Did I mention that it is often funny, touching, or rivetingly exciting? ( )
  wishanem | Jan 27, 2015 |
Showing 1-5 of 48 (next | show all)
But the dead hand of patrimony is about to tap Joe on the shoulder. A commission to repair a rare automaton turns sour when he inadvertently activates a postwar superweapon, throwing him into the path of a 50-year struggle between an ageing female super-spy, an order of craftsman warrior-monks who follow the dictates of John Ruskin and a psychopathic South Asian princeling chasing an army of robot bees. And Harkaway is off, on 500 pages of chases, subterfuges and double-crosses that sometimes resemble Count of Monte Cristo-era Dumas seen through the prism of The League of Extraordinary Gentlemen. New twists and turns are produced with showmanlike relish: Submarines! Armoured steam trains! Faceless clockwork soldiers! Death-defying escapes from underground laboratories! There’s a girl to get as well, of course — one with a murky past to confront. Will Joe be able to grapple with his father’s legacy and save the world? Wild conceits aside, Harkaway’s story is a joyously old-fashioned one at heart. Of course he will.
added by kitzyl | editThe Telegraph, Tim Martin (Mar 6, 2012)
 
Nick Harkaway is a hyphen-novelist. A tragical-comical-historical-pastoral novelist, if you like; or – more precisely in the case of this second book – a fantasy-gangster-espionage-romance novelist. The Gone-Away World, Harkaway's well-received debut, was a slightly overfilled post-apocalyptic pick-and-mix of genres. Just as blithe in its disregard of verisimilitude and generic constraint, Angelmaker flits between old-fashioned villains in London's East End and covert action in 1940s south Asia, arranging its whistlestop plot around the modern-day discovery of a weapon of mass destruction in the unlikely form of a skepful of clockwork bees. It's an ambitious, crowded, restless caper, cleverly told and utterly immune to precis.
added by kitzyl | editThe Guardian, James Purdon (Feb 12, 2012)
 
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At seven fifteen a.m., his bedroom slightly colder than the vacuum of space, Joshua Joseph Spork wears a longish leather coat and a pair of his father's golfing socks.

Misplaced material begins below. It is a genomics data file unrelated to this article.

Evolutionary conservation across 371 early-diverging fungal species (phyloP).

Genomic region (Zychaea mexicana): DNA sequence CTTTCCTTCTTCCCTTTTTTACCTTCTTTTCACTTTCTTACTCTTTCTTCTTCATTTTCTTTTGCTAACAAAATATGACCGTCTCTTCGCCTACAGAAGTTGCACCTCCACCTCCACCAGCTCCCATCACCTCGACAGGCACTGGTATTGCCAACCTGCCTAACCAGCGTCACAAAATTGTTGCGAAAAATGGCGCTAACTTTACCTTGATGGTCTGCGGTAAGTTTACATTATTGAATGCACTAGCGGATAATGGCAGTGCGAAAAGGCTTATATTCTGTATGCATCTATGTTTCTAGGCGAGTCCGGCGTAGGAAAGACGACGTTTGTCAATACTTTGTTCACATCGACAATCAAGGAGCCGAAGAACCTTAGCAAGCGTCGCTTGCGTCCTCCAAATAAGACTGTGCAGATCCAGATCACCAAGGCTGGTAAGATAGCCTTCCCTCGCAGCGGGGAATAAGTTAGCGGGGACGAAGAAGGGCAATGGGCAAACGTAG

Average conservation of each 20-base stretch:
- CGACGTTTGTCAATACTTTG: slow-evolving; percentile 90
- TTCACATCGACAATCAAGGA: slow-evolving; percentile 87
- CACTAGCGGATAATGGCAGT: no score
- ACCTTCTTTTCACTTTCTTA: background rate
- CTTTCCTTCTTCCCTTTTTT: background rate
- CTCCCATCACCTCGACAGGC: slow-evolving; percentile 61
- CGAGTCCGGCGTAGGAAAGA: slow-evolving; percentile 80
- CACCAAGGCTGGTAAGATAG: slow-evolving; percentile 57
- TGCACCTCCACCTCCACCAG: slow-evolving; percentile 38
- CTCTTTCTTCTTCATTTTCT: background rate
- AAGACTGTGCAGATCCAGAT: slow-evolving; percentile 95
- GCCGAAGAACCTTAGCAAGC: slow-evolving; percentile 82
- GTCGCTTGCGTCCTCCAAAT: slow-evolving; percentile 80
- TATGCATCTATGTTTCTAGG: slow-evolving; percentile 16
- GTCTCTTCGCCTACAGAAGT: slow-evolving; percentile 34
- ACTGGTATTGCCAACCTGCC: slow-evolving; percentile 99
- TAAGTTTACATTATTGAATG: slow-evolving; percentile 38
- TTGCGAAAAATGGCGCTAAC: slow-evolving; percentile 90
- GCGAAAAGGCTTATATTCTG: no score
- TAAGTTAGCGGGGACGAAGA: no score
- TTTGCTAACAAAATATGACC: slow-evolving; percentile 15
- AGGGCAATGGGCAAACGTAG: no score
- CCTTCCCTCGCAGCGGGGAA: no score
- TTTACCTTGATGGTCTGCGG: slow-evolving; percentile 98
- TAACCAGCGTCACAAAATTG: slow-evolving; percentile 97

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Amazon.com Product Description (ISBN 0307595951, Hardcover)

A Wall Street Journal and Booklist Best Mystery of 2012

From the acclaimed author of The Gone-Away World, blistering gangster noir meets howling absurdist comedy as the forces of good square off against the forces of evil, and only an unassuming clockwork repairman and an octogenarian former superspy can save the world from total destruction.
 
Joe Spork spends his days fixing antique clocks. The son of infamous London criminal Mathew “Tommy Gun” Spork, he has turned his back on his family’s mobster history and aims to live a quiet life. That orderly existence is suddenly upended when Joe activates a particularly unusual clockwork mechanism. His client, Edie Banister, is more than the kindly old lady she appears to be—she’s a retired international secret agent. And the device? It’s a 1950s doomsday machine. Having triggered it, Joe now faces the wrath of both the British government and a diabolical South Asian dictator who is also Edie’s old arch-nemesis. On the upside, Joe’s got a girl: a bold receptionist named Polly whose smarts, savvy and sex appeal may be just what he needs. With Joe’s once-quiet world suddenly overrun by mad monks, psychopathic serial killers, scientific geniuses and threats to the future of conscious life in the universe, he realizes that the only way to survive is to muster the courage to fight, help Edie complete a mission she abandoned years ago and pick up his father’s old gun . . .

(retrieved from Amazon Thu, 12 Mar 2015 18:24:30 -0400)

(see all 4 descriptions)

Avoiding the lifestyle of his late gangster father by working as a clock repairman, Joe Spork fixes an unusual device that turns out to be a former secret agent's doomsday machine and incurs the wrath of the government and a diabolical South Asian dictator.… (more)

(summary from another edition)

» see all 3 descriptions